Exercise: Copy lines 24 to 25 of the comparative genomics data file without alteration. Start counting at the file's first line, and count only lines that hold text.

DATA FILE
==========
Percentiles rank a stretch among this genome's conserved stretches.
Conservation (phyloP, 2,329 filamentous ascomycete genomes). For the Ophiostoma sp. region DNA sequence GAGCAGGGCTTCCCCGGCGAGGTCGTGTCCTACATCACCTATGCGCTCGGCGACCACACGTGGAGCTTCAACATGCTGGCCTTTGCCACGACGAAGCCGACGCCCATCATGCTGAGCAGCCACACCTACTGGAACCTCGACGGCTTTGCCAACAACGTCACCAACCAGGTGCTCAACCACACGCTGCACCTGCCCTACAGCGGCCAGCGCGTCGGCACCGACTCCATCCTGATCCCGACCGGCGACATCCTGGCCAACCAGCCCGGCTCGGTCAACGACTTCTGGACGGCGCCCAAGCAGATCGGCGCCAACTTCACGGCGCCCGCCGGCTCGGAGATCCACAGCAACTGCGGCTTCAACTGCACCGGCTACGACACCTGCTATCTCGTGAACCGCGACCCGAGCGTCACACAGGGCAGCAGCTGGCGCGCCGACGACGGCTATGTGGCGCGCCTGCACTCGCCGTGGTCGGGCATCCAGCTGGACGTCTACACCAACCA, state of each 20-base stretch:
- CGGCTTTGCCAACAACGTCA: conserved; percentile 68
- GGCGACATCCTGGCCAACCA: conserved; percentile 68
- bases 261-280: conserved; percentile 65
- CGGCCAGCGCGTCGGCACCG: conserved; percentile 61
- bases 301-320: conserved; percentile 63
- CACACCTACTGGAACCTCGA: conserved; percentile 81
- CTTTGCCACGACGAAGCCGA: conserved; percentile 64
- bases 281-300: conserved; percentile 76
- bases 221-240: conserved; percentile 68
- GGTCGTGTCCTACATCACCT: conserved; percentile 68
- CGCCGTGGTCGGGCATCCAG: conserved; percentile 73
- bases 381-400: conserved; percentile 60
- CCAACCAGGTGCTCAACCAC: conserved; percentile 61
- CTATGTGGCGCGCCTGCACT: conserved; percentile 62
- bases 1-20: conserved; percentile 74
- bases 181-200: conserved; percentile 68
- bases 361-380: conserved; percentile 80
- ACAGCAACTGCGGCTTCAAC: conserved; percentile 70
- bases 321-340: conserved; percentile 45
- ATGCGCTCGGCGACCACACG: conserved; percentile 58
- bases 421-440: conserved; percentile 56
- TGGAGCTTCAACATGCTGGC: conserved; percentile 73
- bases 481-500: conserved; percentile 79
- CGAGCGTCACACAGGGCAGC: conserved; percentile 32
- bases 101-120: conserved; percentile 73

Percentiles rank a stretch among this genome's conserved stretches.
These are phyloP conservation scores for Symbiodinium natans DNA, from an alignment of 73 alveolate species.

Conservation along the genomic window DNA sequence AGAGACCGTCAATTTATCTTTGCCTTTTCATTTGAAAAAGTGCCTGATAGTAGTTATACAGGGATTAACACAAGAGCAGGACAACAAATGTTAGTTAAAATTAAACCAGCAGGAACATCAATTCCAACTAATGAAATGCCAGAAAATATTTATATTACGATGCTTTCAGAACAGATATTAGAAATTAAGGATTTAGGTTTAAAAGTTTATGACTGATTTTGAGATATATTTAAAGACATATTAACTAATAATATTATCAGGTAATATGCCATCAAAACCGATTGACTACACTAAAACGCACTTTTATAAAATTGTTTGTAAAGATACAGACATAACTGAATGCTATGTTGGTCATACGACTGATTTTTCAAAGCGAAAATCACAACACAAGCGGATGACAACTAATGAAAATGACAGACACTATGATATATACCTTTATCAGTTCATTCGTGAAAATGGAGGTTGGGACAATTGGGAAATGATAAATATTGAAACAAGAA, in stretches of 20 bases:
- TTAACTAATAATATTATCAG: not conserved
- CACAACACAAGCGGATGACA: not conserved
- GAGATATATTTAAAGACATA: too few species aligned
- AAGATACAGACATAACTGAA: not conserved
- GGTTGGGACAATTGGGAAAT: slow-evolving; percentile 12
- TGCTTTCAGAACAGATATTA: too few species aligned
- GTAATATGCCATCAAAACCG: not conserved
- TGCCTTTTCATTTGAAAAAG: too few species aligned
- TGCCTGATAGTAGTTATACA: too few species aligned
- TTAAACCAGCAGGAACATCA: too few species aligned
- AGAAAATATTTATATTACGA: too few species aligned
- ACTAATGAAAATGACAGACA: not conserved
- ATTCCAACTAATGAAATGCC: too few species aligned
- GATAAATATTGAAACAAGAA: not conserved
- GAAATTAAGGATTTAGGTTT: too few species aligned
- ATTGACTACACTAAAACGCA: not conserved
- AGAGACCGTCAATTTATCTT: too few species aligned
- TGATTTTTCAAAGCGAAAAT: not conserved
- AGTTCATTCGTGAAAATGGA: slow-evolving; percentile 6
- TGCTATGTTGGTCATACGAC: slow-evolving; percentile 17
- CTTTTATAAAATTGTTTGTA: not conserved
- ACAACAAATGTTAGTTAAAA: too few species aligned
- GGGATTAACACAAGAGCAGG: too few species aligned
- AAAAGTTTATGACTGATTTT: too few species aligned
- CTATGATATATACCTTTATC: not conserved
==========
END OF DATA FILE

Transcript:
- TGGAGCTTCAACATGCTGGC: conserved; percentile 73
- bases 481-500: conserved; percentile 79